I suppose the simple answer is YOU HAVE TO CHOOSE IT.   For me, I have to remember to believe:

  • Things are not always as they appear and unconditional acceptance of what is: My take on the situation may not be accurate. And even if it is, I have to accept that I do not have the power to control or change it. The only thing I have the power to control or change are: My perspective and my decisions on how I act.
  • There is a God and He is good. Because if not, then life is just a bunch of random events, chaos essentially, and then there is nothing to assign meaning or significance to. Then I am reduced to explaining the pain, cause, and results of these things beyond my control by the limitations of my own thinking, or even more mind-confusing: the expertise of others. This option has never worked in my life; I feel like a rat in a maze, forever frustrated while trying to find a way out. The key is to find the way UP in order to GET OUT.
  • God is in control. I choose to believe that God is not unaware of injustice, cruelty, tragedy, hardship, and the evils of humanity. Nor is He unaware of goodness, giving, kindness, faithfulness, and a love for others. And though I can’t explain the whys of situations on earth, God can. I believe God’s word in Isaiah 55:9: As the heavens are higher than the earth, so are my ways higher than your ways and my thoughts than your thoughts. I’m not delusional and tell myself God enjoys giving us hard unfair things to deal with because it’s for the best. No! Rather I choose to look at life’s hard trials and dark emotions as something God will use for my best and His glory. Romans 8:28 All things work together for the good, for those that love him and are called according to His purposes.
  • I can freely choose to love and have faith in God. I’m not forced to submit to a rule-enforcing, legalistic, dictator-type God. No! I get to freely choose to obey and serve and LOVE a grace-giving God that says His love for me is unending, that I’m even worth dying for. I can read His promises knowing His hand is actively involved in my life.   Hebrews 11:1 says that Faith is the CONFIDENCE in what we hope for, and the ASSURANCE of what we do not see.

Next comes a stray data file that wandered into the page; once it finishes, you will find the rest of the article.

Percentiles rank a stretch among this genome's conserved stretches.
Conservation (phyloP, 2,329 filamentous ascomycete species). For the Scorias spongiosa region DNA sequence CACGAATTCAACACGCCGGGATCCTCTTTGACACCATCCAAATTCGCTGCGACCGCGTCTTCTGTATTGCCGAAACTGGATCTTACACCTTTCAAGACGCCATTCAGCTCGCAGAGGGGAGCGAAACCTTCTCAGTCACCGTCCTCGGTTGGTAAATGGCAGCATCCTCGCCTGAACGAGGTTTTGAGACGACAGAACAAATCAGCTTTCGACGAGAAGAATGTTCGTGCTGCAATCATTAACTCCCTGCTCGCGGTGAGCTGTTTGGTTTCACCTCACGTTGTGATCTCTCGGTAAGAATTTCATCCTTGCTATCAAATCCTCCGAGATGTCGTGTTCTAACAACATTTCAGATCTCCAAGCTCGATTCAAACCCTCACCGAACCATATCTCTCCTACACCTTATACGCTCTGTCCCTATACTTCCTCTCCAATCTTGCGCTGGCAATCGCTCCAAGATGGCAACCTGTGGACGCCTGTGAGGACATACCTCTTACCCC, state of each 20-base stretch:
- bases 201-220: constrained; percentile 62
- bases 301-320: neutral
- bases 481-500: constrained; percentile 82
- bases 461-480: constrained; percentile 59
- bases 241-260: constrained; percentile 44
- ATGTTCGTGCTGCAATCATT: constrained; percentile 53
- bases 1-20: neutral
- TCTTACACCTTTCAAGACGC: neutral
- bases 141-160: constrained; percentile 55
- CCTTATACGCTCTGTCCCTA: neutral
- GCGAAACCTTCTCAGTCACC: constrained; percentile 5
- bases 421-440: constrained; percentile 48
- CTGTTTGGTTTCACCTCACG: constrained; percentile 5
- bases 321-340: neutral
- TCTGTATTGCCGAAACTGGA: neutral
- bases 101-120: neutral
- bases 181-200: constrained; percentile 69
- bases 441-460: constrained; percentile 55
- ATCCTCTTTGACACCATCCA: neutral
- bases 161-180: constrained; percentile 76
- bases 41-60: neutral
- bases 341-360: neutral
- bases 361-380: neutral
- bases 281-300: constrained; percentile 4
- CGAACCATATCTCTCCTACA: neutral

I guess it comes down to this: As I wrestle, I wrestle WITH FAITH, not against it. I fight my inner demons (negative, hopeless, or unsure thoughts) in partnership with God. I know He does battle on my behalf where I am weak. I do not go onto the battlefield alone. He equips me with confidence because I know and believe in His trustworthiness even when I can’t see God. Even when I can’t feel God’s presence.

So I eat, run, work, sleep, think, parent, write, love, and do WHILE I wrestle and pray, strive and hope, all the while: believing.

So I read God’s word. I question Him. I cry alone with Him sometimes.  I tell Him my doubts and my hopes and my fears and my dreams. I read some more. I pray. I think on it. I STOP thinking on it (that helps a lot!) I wait. All the while,I persevere in my choice to believe and trust.   A funny thing happens:

My faith grows. Slowly, sometimes erratically, but still it grows.

Belief (faith in God) is like running a marathon. You simply take a step. And then one more. You just keep going. It is this endless HOPE that propels you towards the finish line.  And with every step, the demons grow smaller and less powerful and the light and love of God and for God grows closer, and bigger. And on some days the whole sky is not big enough to contain it all.